North Grenville Municipal Council has decided to spend upwards of $42,000 to make a section of Concession Road safer for pedestrians.
Safety along Concession Road has been a hot topic for several years. In 2016, a petition signed by residents was presented to council outlining their concerns about the speed at which some people were traveling along the road, and some suggestions on how it could be addressed. Mayor Nancy Peckford says pedestrian safety was also an issue when she was knocking on doors in the neighbourhoods surrounding the road. Kemptville District Hospital, two schools and one of the entrances to the Kemptville College, which includes three more schools and several other organizations, are on Concession Road.
Because of the concern expressed by residents, a traffic study was done of Concession Road and Prescott Street to assess the area and figure out what the municipality could do to make it safer. The report prepared by the consulting firm WSP came back with a number of recommendations which were presented to council on March 12. The recommendations included several speed mitigating tactics, as well as a suggested pedestrian crossing at Concession Road and Campus Drive, right by the Service Ontario. It was suggested that it be a basic crossing, including signage on the road sufficiently set back from sidewalks, lines painted on the road and illumination from a streetlight.
After the WSP presentation, council directed staff to do a further investigation into whether a higher-class system with a crossing light would be warranted at that intersection. At the committee of the whole meeting on June 11, Director of Public Works Karen Dunlop told council that staff agreed with the WSP report that a system with a crossing light was not warranted. The staff report also stated that the area should continue to be monitored yearly to see if the situation changes over time.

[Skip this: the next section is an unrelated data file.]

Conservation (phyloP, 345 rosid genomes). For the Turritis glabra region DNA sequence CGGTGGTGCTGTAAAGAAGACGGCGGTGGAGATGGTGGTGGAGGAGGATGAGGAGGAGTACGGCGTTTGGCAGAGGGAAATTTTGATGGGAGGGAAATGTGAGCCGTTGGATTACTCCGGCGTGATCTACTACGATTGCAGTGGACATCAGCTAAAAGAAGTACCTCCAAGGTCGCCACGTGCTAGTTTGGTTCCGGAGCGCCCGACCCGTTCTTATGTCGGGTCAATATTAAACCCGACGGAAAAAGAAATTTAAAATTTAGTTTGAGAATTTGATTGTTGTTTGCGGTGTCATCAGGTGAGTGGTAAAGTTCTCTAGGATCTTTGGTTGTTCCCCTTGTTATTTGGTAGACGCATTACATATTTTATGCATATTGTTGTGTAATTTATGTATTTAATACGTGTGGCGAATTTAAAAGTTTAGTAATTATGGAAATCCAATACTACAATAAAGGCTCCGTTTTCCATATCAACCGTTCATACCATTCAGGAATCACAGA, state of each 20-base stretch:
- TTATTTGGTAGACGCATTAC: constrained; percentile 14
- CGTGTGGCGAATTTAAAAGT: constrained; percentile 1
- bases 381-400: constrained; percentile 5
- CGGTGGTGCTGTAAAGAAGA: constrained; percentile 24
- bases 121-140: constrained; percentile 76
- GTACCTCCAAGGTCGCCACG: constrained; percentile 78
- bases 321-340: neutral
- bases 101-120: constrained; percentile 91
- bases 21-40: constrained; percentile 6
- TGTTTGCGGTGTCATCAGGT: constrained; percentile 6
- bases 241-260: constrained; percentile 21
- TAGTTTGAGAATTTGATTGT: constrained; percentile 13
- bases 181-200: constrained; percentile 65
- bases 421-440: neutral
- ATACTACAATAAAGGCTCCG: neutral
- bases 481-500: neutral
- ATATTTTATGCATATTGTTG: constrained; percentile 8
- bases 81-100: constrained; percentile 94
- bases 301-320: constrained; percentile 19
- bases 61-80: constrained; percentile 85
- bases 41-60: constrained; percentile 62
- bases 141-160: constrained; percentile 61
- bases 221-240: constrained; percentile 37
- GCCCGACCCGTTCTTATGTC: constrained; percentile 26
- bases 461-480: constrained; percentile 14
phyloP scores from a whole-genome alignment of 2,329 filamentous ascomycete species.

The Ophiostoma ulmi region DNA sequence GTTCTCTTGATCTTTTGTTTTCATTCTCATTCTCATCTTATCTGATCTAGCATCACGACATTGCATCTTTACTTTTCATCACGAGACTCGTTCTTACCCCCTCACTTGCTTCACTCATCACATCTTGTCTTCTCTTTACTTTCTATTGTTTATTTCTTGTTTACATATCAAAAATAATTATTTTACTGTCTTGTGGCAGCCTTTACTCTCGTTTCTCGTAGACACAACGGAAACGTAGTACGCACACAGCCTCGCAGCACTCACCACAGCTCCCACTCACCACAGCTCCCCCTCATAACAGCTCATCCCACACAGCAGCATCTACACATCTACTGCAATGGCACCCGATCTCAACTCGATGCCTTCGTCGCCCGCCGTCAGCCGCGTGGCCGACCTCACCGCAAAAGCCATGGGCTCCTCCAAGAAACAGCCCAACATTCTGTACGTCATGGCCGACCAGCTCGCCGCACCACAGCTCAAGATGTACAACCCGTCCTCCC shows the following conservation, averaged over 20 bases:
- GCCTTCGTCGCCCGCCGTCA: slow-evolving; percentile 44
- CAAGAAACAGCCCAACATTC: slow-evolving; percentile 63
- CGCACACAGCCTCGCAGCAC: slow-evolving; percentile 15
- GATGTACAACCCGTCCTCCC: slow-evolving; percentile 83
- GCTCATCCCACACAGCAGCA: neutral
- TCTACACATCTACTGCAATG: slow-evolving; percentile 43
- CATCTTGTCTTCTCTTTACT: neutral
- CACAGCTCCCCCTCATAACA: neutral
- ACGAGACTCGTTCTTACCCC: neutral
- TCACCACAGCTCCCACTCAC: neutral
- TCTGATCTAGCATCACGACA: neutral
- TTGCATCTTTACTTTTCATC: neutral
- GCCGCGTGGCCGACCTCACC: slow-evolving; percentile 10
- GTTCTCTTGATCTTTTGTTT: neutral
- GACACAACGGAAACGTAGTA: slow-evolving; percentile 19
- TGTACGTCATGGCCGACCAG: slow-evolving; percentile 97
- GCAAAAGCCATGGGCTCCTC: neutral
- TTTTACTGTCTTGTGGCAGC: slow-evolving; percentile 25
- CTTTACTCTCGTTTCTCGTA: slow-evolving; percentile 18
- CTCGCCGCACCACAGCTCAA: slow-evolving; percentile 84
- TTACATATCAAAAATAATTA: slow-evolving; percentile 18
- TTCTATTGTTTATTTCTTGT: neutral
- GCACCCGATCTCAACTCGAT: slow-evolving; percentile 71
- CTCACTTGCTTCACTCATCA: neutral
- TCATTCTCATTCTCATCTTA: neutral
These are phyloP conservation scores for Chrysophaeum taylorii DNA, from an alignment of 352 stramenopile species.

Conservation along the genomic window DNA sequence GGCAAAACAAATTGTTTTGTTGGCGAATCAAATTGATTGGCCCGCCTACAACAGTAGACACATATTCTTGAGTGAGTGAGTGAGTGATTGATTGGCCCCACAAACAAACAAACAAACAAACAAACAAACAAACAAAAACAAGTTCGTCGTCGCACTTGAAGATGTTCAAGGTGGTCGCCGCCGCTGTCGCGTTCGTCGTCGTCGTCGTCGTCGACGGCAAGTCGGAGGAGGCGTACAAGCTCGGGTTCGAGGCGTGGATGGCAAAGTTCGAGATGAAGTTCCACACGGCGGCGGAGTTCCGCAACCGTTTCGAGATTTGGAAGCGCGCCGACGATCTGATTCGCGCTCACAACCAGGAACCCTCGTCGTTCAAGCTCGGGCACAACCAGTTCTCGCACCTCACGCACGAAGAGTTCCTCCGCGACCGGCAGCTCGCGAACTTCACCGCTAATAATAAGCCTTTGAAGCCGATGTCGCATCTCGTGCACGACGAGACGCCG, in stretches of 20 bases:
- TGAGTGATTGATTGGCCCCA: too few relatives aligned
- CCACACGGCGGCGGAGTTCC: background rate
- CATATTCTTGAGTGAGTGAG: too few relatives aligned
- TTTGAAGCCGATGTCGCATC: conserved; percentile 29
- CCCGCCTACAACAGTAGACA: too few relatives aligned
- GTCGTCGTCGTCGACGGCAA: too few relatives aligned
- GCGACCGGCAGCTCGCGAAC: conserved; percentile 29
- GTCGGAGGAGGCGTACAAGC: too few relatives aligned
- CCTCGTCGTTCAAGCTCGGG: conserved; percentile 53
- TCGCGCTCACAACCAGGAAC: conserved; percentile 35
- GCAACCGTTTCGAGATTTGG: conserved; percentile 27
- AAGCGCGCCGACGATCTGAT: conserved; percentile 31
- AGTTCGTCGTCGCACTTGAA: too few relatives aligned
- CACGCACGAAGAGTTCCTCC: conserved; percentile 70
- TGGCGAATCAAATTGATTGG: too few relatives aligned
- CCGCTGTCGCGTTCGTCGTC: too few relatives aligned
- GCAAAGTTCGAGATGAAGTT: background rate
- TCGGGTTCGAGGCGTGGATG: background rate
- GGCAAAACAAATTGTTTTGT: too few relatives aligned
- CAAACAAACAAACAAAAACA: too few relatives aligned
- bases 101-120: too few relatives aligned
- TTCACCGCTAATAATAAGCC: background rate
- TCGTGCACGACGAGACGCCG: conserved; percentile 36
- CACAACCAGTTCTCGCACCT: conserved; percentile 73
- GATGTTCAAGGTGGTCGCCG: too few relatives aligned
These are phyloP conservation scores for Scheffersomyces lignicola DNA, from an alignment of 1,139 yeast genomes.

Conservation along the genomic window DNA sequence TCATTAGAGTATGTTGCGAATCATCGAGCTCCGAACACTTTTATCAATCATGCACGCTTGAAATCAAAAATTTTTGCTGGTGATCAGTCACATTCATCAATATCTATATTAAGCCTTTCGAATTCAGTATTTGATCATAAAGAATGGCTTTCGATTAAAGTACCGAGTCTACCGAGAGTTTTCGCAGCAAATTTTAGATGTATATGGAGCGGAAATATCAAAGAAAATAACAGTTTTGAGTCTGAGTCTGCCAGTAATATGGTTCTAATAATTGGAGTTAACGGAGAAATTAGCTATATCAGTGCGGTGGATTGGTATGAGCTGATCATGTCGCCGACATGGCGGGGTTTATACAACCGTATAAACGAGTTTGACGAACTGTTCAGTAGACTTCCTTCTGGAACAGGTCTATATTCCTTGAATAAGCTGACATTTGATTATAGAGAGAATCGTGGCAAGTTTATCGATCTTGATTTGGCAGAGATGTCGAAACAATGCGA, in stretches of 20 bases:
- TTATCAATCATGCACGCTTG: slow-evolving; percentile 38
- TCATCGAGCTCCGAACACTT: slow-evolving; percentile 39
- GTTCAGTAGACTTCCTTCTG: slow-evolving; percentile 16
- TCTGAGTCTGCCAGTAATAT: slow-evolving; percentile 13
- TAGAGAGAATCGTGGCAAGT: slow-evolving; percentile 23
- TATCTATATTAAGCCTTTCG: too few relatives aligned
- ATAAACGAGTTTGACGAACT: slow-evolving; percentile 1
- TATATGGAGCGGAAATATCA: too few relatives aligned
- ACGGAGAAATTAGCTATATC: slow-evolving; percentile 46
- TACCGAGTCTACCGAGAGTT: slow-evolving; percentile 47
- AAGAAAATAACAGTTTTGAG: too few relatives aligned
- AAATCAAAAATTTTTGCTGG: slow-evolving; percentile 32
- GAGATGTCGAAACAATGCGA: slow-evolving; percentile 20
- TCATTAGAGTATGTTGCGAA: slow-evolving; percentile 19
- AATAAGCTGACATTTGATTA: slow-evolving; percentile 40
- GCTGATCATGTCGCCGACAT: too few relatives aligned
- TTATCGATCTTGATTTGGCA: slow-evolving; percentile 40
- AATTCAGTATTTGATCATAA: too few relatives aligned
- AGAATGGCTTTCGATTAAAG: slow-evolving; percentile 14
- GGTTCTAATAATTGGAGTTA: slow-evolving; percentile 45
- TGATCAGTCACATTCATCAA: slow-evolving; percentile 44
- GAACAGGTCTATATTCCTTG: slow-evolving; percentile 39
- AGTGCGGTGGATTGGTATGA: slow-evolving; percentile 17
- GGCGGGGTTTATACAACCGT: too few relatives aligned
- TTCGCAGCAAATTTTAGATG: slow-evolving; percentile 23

All members of council except for Mayor Nancy Peckford were in favour of staff’s recommendation. “I am not confident that our residents will believe this is a strong enough mitigation measure,” she said at the meeting. The rest of council seemed comfortable with the report because its conclusions were evidence-based and prepared by knowledgeable traffic control experts, as well as their own staff. “To me, we have to go by evidence and data, otherwise we would be putting these things on every street,” Deputy Mayor Jim McManaman said. “I want to make sure we are answering this question with the data.”
When it was called to question, the motion to accept staff’s recommendations was carried. However, at the council meeting of June 18, Councillor John Barclay brought the question back to council. “I had a change of heart after some sober second thought and I have on the table a motion to amend the resolution that we recommended last week,” he said. His motion recommended that they go ahead with spending the extra $42,000 that staff had outlined to put in place a higher-class crosswalk, with a crossing light at the intersection. “I think there is a great concern amongst the community about the security of that crossing and that an extra step is warranted,” he explained. “We have the hospital, elementary schools and high schools. It’s the perfect storm of concern and danger crossing that road.” The motion also suggested that they use the funds from the federal gas tax to pay for the crossing system.
Councillor Kristin Strackerjan also seemed to have a change of heart. “As a parent of three kids who will hopefully be on the campus for the duration of their elementary and secondary schooling, I think that it’s a wise move and it will hopefully open more families and children to be able to walk to school,” she said.
Deputy Mayor McManaman was the only member of council who opposed the motion, stating that he was still more comfortable with the evidence-based approach taken by WSP and municipal staff. “I believe the study was a good spend,” he said. “I travel that road every day and I don’t see that this would make a big difference.”
When it came to a vote, the motion to accept the recommendations of WSP but go ahead with the extra $42,000 to install the higher-class crossing system was carried. Deputy Mayor McManaman was the only one to reject the motion.
“[There is] no doubt that we are in a very classic chicken and egg situation, where parents aren’t utilizing the existing infrastructure and are in fact hesitant to encourage kids to walk to school,” Mayor Peckford said. “It’s about that neighbourhood and we heard loud and clear from a variety of residents, young and old, that they have a variety of concerns – which lead to the original study.”